One of the more meaningful moments of any journey to Israel is the opportunity to walk the “Palm Sunday” route down the Mount of Olives. We do not know which path He took, though today there are few options. We do know he came down that hill somewhere. A couple of things remain authentic about that walk.
First, it is steep, as it must have been in the first century since the topography has not changed significantly.
Second, the view is unforgettable. As Jesus came over the crest of the Mount of Olives (from Bethany on the far side) the gleaming temple mount would have come into view in all its splendor. The Temple’s gold would have glistened in the sunlight. It would have been a beehive of activity as this was Passover week.
And don’t forget that it was the view which entangled Jesus in emotion. He saw the city of Jerusalem sprawling before Him, filled with people…and…He wept. Of course (note the sarcasm), there is a church built at the place where he wept, which of course we know (more sarcasm). It is a small chapel, with the best view across the Kidron Valley at about the same level as the Temple Mount. It is on the grounds of that church that you can see how they buried their dead in ossuaries and understand why Jesus would say, “Let the dead bury the dead.” He wasn’t heartless, he knew instead what a flimsy excuse that was for not following Him. And there were no good excuses anyway.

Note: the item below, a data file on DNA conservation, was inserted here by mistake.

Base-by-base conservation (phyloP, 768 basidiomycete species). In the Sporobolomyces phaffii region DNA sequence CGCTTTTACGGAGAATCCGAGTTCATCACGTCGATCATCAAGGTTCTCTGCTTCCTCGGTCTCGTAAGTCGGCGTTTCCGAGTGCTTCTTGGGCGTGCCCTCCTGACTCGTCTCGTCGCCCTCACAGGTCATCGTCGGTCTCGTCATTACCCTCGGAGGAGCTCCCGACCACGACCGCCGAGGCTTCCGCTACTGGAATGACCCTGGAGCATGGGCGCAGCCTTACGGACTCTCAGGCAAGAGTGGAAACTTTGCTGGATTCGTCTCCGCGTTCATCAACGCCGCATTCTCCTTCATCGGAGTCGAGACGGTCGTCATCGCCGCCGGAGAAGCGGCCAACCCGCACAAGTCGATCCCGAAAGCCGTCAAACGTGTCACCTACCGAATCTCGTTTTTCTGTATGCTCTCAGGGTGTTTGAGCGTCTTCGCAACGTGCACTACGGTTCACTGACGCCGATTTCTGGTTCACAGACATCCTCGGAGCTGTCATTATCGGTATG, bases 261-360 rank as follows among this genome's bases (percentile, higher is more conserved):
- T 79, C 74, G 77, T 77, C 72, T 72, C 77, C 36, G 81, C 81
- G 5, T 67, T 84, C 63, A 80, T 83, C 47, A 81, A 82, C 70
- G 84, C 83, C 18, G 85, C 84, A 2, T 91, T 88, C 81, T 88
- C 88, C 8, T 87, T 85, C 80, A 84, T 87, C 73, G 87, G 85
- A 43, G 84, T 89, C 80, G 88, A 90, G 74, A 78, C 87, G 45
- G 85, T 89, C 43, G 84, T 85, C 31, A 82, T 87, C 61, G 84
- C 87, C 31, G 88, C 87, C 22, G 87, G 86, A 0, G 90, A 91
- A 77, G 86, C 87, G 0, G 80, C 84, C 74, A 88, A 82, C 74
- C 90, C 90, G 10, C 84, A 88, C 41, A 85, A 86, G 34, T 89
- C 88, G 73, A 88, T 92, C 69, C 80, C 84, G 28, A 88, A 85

But the journey down that “road” is also a little inauthentic, too. Beside the motorcycles, off your left is the oldest and most important Jewish cemetery in Israel. It is 500 years old, and a plot can cost up to $30,000. It contains between 70,000 – 150,000 tombs, wrapping around the Mt. of Olives to the south. It adds a touch of solemnity to the walk that should be full of joyful “Hosannas.” It always reminds me of the purpose of any visit to The Land. We go to learn the story of redemption and discover the role of the land in that story.
This morning, we will not spend much time on the details of Palm Sunday, only because we are continuing our journey through Matthew. But what happened today, one week before the King died, is important. And it is The Land that provides some context.
There are maps in the back of your Bible for a reason. Maps are useful only for things that are real. And Passion Week is real. It is the most real and truest story ever. So real that we stake our lives on it. Well, on Him. Hosanna!